Guitarist Brent Canter performs original jazz with a rock and funk edge on Urgency of Now, his debut release for Posi-Tone Records. The California native, now based in New York, astonishes with lyrical melodies over infectious grooves. Even the odd-metered pieces "Meet Me Halfway" and "Marina Del Ray" flow freely with a propulsive vigor. As a soloist, Canter is an inventive risk-taker, swirling horn-like lines into cohesive statements. The guitarist's tasteful use of distortion adds to the intensity of each solo, especially the explosive piece "With Eyes Closed"—drummer Jordan Perlson exhibits jaw-dropping precision here—and the tight funk of the closing title track.

The core of Canter's sound is the classic organ combo, featuring Perlson and alternating organists Adam Klipple and Pat Bianchi. Tenor saxophonist Seamus Blake, who expands the ensemble on a handful of tunes, sets the bar high with stunning solo turns and a signature sound that seems to nestle into Canter's compositional style.

Urgency of Now is a compelling release, indicating a bright future, not only for Canter, but jazz guitar in general.

Thursday, July 7, 2011

Scenes – Silent Photographer

John Stowell (guitar), Jeff Johnson (basses), John Bishop (drums)

2011 Origin Records

Intuitiveness coupled with camaraderie creates a steady flow of inspiration throughout Silent Photographer, the latest from the Seattle-based jazz trio known as Scenes. The collective, consisting of guitarist John Stowell, bassist Jeff Johnson and drummer John Bishop, performs mostly original compositions along with a few lesser-known jazz classics. Silent Photographer is their fourth release for Bishop's label, Origin Records.

Johnson, who is perhaps best known for his upright playing, is featured prominently on electric bass, soloing and, in the case of Herbie Hancock's "Chans's Song," interpreting a melody with a gracefulness not heard in most instrument doublers. The bassist gets the opportunity to show his prowess on upright on his own swinging piece "Contours," an up-tempo showcase for Stowell's inventive, almost pianistic approach. Stowell contributes a handful of tunes, including the plaintive "Windchaser," a vehicle for each of the musicians to improvise simultaneously without abandoning the lush essence of the piece.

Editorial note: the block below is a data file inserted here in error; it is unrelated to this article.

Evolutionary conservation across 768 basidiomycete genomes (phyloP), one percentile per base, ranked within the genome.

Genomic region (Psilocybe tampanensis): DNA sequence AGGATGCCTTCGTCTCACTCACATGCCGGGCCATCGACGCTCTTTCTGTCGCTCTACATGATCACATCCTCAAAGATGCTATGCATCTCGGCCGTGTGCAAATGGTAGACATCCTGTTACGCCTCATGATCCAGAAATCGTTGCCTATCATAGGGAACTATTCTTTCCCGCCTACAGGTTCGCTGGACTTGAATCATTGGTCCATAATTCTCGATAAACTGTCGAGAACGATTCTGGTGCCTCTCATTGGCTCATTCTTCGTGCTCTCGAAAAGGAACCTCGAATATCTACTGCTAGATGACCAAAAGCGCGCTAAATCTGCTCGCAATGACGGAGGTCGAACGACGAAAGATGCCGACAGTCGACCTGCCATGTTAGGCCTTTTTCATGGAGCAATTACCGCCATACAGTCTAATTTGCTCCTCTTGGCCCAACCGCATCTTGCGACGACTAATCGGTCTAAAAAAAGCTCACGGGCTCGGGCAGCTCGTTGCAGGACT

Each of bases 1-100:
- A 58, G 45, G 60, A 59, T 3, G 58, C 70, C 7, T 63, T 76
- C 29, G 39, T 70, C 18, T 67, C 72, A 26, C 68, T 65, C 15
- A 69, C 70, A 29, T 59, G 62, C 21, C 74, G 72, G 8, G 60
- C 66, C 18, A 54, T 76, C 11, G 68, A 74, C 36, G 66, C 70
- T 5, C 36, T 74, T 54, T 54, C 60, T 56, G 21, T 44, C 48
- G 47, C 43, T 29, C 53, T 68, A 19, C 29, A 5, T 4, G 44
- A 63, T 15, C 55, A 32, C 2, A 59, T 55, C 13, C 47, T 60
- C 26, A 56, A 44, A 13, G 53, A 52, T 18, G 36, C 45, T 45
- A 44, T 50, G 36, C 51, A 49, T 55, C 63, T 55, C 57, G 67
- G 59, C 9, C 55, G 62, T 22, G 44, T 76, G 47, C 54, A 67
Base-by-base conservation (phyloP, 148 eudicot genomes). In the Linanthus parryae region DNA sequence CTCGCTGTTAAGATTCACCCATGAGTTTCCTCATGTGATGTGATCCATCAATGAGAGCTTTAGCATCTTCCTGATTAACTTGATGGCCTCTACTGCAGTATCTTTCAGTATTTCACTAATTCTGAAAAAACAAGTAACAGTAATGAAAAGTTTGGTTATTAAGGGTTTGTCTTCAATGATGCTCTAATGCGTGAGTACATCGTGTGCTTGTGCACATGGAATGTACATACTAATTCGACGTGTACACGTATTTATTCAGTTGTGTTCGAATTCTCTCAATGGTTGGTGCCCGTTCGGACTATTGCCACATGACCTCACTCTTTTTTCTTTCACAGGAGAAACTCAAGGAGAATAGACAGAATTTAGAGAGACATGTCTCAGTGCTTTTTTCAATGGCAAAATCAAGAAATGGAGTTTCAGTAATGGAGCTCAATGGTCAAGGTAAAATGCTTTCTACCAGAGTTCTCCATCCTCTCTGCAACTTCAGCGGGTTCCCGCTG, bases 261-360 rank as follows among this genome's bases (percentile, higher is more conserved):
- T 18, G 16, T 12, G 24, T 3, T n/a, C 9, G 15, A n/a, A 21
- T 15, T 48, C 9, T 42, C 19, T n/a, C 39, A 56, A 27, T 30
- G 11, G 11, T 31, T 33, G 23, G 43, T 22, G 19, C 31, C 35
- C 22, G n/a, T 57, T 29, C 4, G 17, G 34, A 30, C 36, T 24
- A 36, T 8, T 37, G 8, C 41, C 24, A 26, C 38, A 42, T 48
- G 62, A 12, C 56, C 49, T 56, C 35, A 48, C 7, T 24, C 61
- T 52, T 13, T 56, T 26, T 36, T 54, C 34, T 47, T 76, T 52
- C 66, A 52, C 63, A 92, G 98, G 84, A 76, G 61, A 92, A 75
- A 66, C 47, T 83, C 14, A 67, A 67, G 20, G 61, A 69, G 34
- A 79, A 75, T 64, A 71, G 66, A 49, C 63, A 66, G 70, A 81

The disc is full of stand-out moments, including John Coltrane's "Resolution," with Stowell on fretless guitar. The interpretation works well with a pseudo-funk vibe, reminiscent of something Bill Frisell might do. Stowell switches to acoustic guitar for the closing title track, a ballad with unhurried, streaming lines of spontaneity; A fitting summation to a recording ripe with beauty.

Tuesday, July 5, 2011

Travis Sullivan – New Directions

Travis Sullivan (alto saxophone), Mike Eckroth (piano), Marco Panascia (bass), Brian Fishler (drums)

2011 Posi-Tone

Alto saxophonist Travis Sullivan leads a perceptive quartet through a diverse set of his original tunes and a couple of covers on New Directions, his third release as a leader and debut for Posi-Tone Records. Aside from small group endeavors, the New York-based Sullivan leads his own 18-piece big band Bjorkestra, performing arrangements of the Icelandic pop icon Bjork.

Sullivan has a mature, lyrical sensibility, emphasizing melody and clearly focused thematic developments in his solos. Although at home in a variety of contemporary settings, including the Tears for Fears pop anthem "Everybody Wants to Rule the World," Sullivan excels on the disc's more straight-ahead fare. Tunes such as the boppish "Tuneology," the Rodgers and Hart ballad "Spring is Here" and the funk-meets-swing title track serve the saxophonist's expressive leanings.

Pianist Mike Eckroth, bassist Marco Panascia and drummer Brian Fishler play up to the challenge of Sullivan's compositional demands, bringing a relaxed playfulness to the odd-metered "Hidden Agenda" and the open-ended "Autumn in NH," a conversational vehicle with inspired results.

An enticing quartet with thoughtfulness and intensity, Sullivan and crew are forward thinkers with a firm understanding of what the tradition has to offer. New Directions is a stand-out jazz disc worthy of repeated listening.

Friday, July 1, 2011

Starlicker – Double Demon

2011 Delmark Records

Starlicker is the brainchild of Chicago cornetist Rob Mazurek, whose dynamic excursions as a bandleader include the critically acclaimed Exploding Star Orchestra and Chicago Underground Trio. This latest vehicle for Mazurek's creative compositional style is a trio with vibraphonist Jason Adasiewicz and drummer John Herndon, a founding member of the band Tortoise.

The six tracks that make up Double Demon, ironed out in club dates prior to recording, contain a bounty of explosive energy, driven mercilessly by Herndon's unrelenting pulse and Adasiewicz's free-flowing style, creating thick, resonating textures, filling the space left empty by the absence of a bass player. Mazurek's to-the-point melodic themes and rhythmic repetitions are enough to draw a listener in and clear the way for improvisational adventure. As a soloist, Mazurek's hard-bop influence is unmistakable in sound and style, bringing a swinging allure to the most far-out spaces.

There's an apparent tightness found throughout the session, with enough cohesion to make for clever ensemble passages, allowing for clearly defined segues and endings, as on the opening title track. The hint of a drumline-gone-wild brings the disc to a peak of excitement on "Andromeda," splendidly followed by the meditative, hypnotic vibrations of "Triple Hex."

From start to finish, Double Demon doesn't let up. The music is purposeful, demonstrative, and refreshingly elegant.